2007-03-01T00:00:00ZDumrongchai, Puttipol, 1970-DEM Generation and Ocean Tide Modeling Over Sulzberger Ice Shelf, West Antarctica, Using Synthetic Aperture Radar InterferometryBaek, Sang-Ho, 1970-http://hdl.handle.net/1811/786362016-10-12T12:50:42Z2006-08-01T00:00:00ZDEM Generation and Ocean Tide Modeling Over Sulzberger Ice Shelf, West Antarctica, Using Synthetic Aperture Radar Interferometry
Baek, Sang-Ho, 1970-
The use of Synthetic Aperture Radar Interferometry (InSAR) is an effective tool
for studying the ice mass balance of polar regions and its contribution to global sea level
change. An accurate, high-resolution digital elevation model (DEM) referenced within a
well-defined terrestrial reference frame (TRF) is an inherent requirement to facilitate the
use of InSAR to conduct these studies in remote polar regions where ground control
points (GCPs) are unavailable. In this study, a digital elevation model by the Sulzberger
Bay, West Antarctica is determined by using twelve European Remote Sensing (ERS) -1
and ERS-2 tandem satellite mission synthetic aperture radar scenes and nineteen Ice,
Cloud, and land Elevation Satellite (ICESat) laser altimetry profiles. Differential
interferograms from the ERS-1/ERS-2 tandem mission SAR scenes acquired in the
austral fall of 1996 are used together with four selected ICESat laser altimetry profiles in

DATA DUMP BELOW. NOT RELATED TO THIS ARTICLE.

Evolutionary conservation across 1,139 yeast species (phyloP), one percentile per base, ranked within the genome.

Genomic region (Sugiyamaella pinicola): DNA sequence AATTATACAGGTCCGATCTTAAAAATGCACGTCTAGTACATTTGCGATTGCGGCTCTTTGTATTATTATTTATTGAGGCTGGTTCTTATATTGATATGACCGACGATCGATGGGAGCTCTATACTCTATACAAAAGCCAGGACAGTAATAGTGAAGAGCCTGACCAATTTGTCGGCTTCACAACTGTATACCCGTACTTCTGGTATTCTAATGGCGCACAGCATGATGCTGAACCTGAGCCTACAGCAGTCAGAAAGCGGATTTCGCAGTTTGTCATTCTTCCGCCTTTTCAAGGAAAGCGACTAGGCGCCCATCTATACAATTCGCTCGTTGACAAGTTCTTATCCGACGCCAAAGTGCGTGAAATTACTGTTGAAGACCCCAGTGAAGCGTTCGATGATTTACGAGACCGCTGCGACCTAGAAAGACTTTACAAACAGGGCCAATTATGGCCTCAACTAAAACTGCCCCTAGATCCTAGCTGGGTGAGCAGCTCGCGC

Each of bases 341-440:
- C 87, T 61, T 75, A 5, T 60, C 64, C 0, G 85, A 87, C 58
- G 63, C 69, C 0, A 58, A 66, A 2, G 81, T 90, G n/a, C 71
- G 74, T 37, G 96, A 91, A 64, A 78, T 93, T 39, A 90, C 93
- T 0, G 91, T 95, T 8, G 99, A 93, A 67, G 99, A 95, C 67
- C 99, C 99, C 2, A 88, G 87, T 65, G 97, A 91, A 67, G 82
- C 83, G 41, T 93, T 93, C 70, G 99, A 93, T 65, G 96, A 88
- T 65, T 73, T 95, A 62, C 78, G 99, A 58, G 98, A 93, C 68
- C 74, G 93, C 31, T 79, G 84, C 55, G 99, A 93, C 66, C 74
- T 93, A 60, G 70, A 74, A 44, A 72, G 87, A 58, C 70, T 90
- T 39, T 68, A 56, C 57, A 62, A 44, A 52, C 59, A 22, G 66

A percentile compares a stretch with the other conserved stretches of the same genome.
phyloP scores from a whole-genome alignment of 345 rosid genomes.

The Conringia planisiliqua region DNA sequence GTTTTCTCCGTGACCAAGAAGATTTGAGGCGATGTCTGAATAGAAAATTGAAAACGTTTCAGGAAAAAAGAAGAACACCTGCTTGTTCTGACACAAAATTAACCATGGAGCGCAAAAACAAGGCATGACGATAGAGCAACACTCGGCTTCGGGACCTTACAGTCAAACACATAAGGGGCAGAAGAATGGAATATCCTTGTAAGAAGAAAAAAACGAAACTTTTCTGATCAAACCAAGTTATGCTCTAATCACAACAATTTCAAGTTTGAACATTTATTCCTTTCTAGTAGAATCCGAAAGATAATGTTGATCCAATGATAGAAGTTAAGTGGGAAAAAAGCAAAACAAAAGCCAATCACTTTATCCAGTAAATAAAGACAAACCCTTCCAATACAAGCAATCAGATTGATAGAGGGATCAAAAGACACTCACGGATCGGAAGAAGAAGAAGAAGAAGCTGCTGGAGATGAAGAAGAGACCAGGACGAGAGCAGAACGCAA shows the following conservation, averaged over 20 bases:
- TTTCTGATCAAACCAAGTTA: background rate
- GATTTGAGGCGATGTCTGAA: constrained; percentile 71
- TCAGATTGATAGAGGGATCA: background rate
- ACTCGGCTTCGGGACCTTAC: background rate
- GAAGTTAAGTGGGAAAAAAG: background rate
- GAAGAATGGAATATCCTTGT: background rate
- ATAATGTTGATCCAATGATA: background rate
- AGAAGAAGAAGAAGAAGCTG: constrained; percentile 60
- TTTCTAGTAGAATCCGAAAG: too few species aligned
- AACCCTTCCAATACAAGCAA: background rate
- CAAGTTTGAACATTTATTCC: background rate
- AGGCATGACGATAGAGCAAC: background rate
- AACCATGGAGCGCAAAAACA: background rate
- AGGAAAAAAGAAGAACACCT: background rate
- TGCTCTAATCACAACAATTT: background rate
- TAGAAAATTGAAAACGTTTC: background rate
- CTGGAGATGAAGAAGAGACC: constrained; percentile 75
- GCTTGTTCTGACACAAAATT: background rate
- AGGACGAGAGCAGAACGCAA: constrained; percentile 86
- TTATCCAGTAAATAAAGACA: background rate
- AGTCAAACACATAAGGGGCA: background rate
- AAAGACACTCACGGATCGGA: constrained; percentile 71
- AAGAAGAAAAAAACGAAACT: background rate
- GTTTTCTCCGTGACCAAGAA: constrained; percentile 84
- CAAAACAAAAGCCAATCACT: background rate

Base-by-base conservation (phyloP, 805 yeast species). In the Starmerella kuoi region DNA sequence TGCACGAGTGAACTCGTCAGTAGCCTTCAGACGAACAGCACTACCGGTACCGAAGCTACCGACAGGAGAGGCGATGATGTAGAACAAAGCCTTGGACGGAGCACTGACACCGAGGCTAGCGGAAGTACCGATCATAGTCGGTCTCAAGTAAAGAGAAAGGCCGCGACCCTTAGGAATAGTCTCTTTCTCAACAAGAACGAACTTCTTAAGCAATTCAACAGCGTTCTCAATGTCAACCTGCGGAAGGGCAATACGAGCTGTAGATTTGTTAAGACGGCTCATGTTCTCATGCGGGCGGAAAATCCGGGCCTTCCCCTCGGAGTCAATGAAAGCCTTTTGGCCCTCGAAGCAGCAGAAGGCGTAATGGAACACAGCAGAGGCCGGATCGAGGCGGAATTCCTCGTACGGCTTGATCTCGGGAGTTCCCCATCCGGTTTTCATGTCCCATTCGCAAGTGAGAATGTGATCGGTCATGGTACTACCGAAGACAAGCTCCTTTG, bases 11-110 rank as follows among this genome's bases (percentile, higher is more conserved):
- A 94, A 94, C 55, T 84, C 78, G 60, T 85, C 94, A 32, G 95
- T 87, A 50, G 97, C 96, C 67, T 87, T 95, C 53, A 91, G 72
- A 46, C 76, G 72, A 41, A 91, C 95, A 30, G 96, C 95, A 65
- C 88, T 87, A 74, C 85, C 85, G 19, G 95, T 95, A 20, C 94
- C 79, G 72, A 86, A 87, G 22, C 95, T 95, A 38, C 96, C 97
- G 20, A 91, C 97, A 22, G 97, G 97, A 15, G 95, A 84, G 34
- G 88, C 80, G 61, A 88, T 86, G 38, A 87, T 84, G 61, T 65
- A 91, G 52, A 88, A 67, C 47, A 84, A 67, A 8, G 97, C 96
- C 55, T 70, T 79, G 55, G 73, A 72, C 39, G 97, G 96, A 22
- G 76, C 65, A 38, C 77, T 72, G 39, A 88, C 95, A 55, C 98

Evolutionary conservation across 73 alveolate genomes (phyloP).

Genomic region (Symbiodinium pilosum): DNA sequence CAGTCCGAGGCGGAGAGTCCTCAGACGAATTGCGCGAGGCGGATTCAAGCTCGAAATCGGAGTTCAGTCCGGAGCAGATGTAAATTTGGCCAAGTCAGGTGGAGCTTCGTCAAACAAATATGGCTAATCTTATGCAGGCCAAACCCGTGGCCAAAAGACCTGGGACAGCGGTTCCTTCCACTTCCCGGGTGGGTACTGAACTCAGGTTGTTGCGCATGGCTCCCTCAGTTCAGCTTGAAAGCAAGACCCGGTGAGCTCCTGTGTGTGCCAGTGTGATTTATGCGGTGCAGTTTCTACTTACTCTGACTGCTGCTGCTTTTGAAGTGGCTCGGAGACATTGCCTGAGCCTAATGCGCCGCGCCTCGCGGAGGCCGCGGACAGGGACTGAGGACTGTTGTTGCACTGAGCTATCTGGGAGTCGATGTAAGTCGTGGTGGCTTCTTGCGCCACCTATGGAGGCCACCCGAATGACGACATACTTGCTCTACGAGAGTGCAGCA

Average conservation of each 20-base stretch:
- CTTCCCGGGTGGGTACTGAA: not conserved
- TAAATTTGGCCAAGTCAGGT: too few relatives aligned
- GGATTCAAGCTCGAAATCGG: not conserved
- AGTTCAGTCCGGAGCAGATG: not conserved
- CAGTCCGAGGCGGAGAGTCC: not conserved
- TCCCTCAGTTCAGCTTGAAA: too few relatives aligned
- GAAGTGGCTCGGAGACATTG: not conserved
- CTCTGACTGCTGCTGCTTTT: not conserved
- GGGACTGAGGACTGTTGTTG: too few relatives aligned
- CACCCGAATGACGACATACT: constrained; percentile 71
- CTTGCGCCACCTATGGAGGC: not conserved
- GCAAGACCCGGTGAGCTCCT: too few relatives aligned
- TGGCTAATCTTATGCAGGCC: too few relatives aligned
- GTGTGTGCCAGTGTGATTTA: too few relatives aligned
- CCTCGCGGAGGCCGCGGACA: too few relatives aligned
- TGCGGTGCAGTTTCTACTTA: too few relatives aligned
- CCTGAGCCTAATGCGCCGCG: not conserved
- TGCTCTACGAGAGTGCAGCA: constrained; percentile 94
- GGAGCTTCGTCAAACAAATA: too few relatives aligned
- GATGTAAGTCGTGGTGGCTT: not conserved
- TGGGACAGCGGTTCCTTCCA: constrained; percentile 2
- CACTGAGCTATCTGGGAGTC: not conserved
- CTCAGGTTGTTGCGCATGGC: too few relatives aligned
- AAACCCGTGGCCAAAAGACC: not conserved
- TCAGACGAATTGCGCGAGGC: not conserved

the austral fall of 2004 which provides GCPs, resulting in an improved geocentric 60-m
resolution DEM over the grounded ice region. The InSAR DEM is then extended to
include two ice tongues using ICESat profiles via Kriging. Fourteen additional ICESat
profiles acquired in 2003-2004 are used to assess the accuracy of the DEM. After
accounting for radar penetration depth and predicted surface changes, including effects
due to ice mass balance, solid Earth tides, and glacial isostatic adjustment, in part to
account for the eight-year data acquisition discrepancy, the resulting difference between
the DEM and ICESat profiles is -0.55 ± 5.46 m. After removing the discrepancy between
the DEM and ICESat profiles for a final combined DEM using a bicubic spline, the
overall difference is 0.05 ± 1.35 m indicating excellent consistency.
Accurate knowledge of the Antarctic ice sheet mass balance plays an important
role on the global sea level change. Ocean tides (barotropic and baroclinic) and tidal
currents cause basal melting and migration of grounding lines, which are all critical to the
accurate determination of ice sheet or ice stream mass balance. Ocean tides in the
Antarctic Ocean, especially underneath ice shelves or sea ice, are poorly known primarily
due to lack of observations with adequate resolution and knowledge of the bathymetry
and ice shelf bottom roughness. InSAR has been used to measure the ice sheet mass
iii
balance, ice topography, ice stream velocity, and the location of the grounding lines. To
properly use InSAR measurements for ice mass balance and because of their high spatial
resolution (tens of meters), knowledge of ocean tides underneath the ice shelves needs to